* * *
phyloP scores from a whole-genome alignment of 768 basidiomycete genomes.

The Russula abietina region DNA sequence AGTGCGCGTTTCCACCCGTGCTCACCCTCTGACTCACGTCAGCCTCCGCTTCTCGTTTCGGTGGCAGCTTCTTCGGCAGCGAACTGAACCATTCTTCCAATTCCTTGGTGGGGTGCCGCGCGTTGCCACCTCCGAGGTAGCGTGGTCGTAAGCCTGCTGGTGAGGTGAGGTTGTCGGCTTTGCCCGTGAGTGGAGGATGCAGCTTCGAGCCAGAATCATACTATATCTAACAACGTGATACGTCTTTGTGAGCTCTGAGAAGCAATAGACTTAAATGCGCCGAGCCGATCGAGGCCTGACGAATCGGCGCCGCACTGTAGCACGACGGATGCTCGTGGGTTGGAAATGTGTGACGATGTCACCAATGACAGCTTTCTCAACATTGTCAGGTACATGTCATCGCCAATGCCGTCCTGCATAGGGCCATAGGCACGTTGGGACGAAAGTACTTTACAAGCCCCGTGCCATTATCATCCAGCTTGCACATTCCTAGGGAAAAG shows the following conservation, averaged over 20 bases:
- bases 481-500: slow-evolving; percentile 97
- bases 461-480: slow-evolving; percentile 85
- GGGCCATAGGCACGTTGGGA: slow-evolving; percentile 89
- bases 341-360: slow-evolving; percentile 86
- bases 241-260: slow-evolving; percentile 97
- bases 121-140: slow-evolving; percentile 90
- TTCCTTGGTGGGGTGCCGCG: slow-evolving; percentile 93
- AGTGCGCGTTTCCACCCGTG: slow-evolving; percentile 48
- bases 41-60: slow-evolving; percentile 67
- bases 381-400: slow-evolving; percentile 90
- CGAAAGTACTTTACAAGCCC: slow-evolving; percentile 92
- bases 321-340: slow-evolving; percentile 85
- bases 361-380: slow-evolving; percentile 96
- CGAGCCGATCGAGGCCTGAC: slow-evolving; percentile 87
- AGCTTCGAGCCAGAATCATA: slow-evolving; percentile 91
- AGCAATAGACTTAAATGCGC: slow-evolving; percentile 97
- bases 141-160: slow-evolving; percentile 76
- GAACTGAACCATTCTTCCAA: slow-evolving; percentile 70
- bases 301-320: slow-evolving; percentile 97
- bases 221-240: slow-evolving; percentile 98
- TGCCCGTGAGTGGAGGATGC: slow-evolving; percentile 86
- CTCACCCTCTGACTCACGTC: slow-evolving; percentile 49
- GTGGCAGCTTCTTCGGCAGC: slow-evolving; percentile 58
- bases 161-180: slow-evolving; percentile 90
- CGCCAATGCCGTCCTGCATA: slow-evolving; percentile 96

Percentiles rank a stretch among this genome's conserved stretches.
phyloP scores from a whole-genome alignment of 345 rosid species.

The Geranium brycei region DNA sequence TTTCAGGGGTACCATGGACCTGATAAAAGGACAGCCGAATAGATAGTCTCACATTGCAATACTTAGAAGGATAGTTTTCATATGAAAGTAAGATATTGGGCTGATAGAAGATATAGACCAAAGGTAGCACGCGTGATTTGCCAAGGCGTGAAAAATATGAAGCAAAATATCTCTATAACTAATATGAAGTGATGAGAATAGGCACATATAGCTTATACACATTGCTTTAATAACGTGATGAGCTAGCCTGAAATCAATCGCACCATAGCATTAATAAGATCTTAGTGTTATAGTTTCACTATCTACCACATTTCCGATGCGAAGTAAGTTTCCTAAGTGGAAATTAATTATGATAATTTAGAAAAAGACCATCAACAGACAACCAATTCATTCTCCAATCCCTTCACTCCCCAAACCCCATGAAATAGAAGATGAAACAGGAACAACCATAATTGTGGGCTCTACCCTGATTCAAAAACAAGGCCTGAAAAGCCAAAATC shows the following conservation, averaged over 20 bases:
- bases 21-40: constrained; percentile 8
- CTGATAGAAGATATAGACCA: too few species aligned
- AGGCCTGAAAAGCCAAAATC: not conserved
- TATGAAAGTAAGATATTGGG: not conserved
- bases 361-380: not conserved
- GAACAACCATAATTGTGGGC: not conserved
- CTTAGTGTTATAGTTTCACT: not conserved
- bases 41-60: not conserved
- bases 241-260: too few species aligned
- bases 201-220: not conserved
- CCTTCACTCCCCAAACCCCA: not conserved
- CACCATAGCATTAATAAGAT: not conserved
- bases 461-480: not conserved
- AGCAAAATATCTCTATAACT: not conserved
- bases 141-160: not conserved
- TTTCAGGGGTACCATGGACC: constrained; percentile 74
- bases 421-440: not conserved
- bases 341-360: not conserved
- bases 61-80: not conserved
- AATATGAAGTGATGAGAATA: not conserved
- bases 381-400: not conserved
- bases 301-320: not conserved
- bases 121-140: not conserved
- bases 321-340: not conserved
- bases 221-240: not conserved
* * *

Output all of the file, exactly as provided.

phyloP scores from a whole-genome alignment of 768 basidiomycete genomes.

The Russula abietina region DNA sequence AGTGCGCGTTTCCACCCGTGCTCACCCTCTGACTCACGTCAGCCTCCGCTTCTCGTTTCGGTGGCAGCTTCTTCGGCAGCGAACTGAACCATTCTTCCAATTCCTTGGTGGGGTGCCGCGCGTTGCCACCTCCGAGGTAGCGTGGTCGTAAGCCTGCTGGTGAGGTGAGGTTGTCGGCTTTGCCCGTGAGTGGAGGATGCAGCTTCGAGCCAGAATCATACTATATCTAACAACGTGATACGTCTTTGTGAGCTCTGAGAAGCAATAGACTTAAATGCGCCGAGCCGATCGAGGCCTGACGAATCGGCGCCGCACTGTAGCACGACGGATGCTCGTGGGTTGGAAATGTGTGACGATGTCACCAATGACAGCTTTCTCAACATTGTCAGGTACATGTCATCGCCAATGCCGTCCTGCATAGGGCCATAGGCACGTTGGGACGAAAGTACTTTACAAGCCCCGTGCCATTATCATCCAGCTTGCACATTCCTAGGGAAAAG shows the following conservation, averaged over 20 bases:
- bases 481-500: slow-evolving; percentile 97
- bases 461-480: slow-evolving; percentile 85
- GGGCCATAGGCACGTTGGGA: slow-evolving; percentile 89
- bases 341-360: slow-evolving; percentile 86
- bases 241-260: slow-evolving; percentile 97
- bases 121-140: slow-evolving; percentile 90
- TTCCTTGGTGGGGTGCCGCG: slow-evolving; percentile 93
- AGTGCGCGTTTCCACCCGTG: slow-evolving; percentile 48
- bases 41-60: slow-evolving; percentile 67
- bases 381-400: slow-evolving; percentile 90
- CGAAAGTACTTTACAAGCCC: slow-evolving; percentile 92
- bases 321-340: slow-evolving; percentile 85
- bases 361-380: slow-evolving; percentile 96
- CGAGCCGATCGAGGCCTGAC: slow-evolving; percentile 87
- AGCTTCGAGCCAGAATCATA: slow-evolving; percentile 91
- AGCAATAGACTTAAATGCGC: slow-evolving; percentile 97
- bases 141-160: slow-evolving; percentile 76
- GAACTGAACCATTCTTCCAA: slow-evolving; percentile 70
- bases 301-320: slow-evolving; percentile 97
- bases 221-240: slow-evolving; percentile 98
- TGCCCGTGAGTGGAGGATGC: slow-evolving; percentile 86
- CTCACCCTCTGACTCACGTC: slow-evolving; percentile 49
- GTGGCAGCTTCTTCGGCAGC: slow-evolving; percentile 58
- bases 161-180: slow-evolving; percentile 90
- CGCCAATGCCGTCCTGCATA: slow-evolving; percentile 96

Percentiles rank a stretch among this genome's conserved stretches.
phyloP scores from a whole-genome alignment of 345 rosid species.

The Geranium brycei region DNA sequence TTTCAGGGGTACCATGGACCTGATAAAAGGACAGCCGAATAGATAGTCTCACATTGCAATACTTAGAAGGATAGTTTTCATATGAAAGTAAGATATTGGGCTGATAGAAGATATAGACCAAAGGTAGCACGCGTGATTTGCCAAGGCGTGAAAAATATGAAGCAAAATATCTCTATAACTAATATGAAGTGATGAGAATAGGCACATATAGCTTATACACATTGCTTTAATAACGTGATGAGCTAGCCTGAAATCAATCGCACCATAGCATTAATAAGATCTTAGTGTTATAGTTTCACTATCTACCACATTTCCGATGCGAAGTAAGTTTCCTAAGTGGAAATTAATTATGATAATTTAGAAAAAGACCATCAACAGACAACCAATTCATTCTCCAATCCCTTCACTCCCCAAACCCCATGAAATAGAAGATGAAACAGGAACAACCATAATTGTGGGCTCTACCCTGATTCAAAAACAAGGCCTGAAAAGCCAAAATC shows the following conservation, averaged over 20 bases:
- bases 21-40: constrained; percentile 8
- CTGATAGAAGATATAGACCA: too few species aligned
- AGGCCTGAAAAGCCAAAATC: not conserved
- TATGAAAGTAAGATATTGGG: not conserved
- bases 361-380: not conserved
- GAACAACCATAATTGTGGGC: not conserved
- CTTAGTGTTATAGTTTCACT: not conserved
- bases 41-60: not conserved
- bases 241-260: too few species aligned
- bases 201-220: not conserved
- CCTTCACTCCCCAAACCCCA: not conserved
- CACCATAGCATTAATAAGAT: not conserved
- bases 461-480: not conserved
- AGCAAAATATCTCTATAACT: not conserved
- bases 141-160: not conserved
- TTTCAGGGGTACCATGGACC: constrained; percentile 74
- bases 421-440: not conserved
- bases 341-360: not conserved
- bases 61-80: not conserved
- AATATGAAGTGATGAGAATA: not conserved
- bases 381-400: not conserved
- bases 301-320: not conserved
- bases 121-140: not conserved
- bases 321-340: not conserved
- bases 221-240: not conserved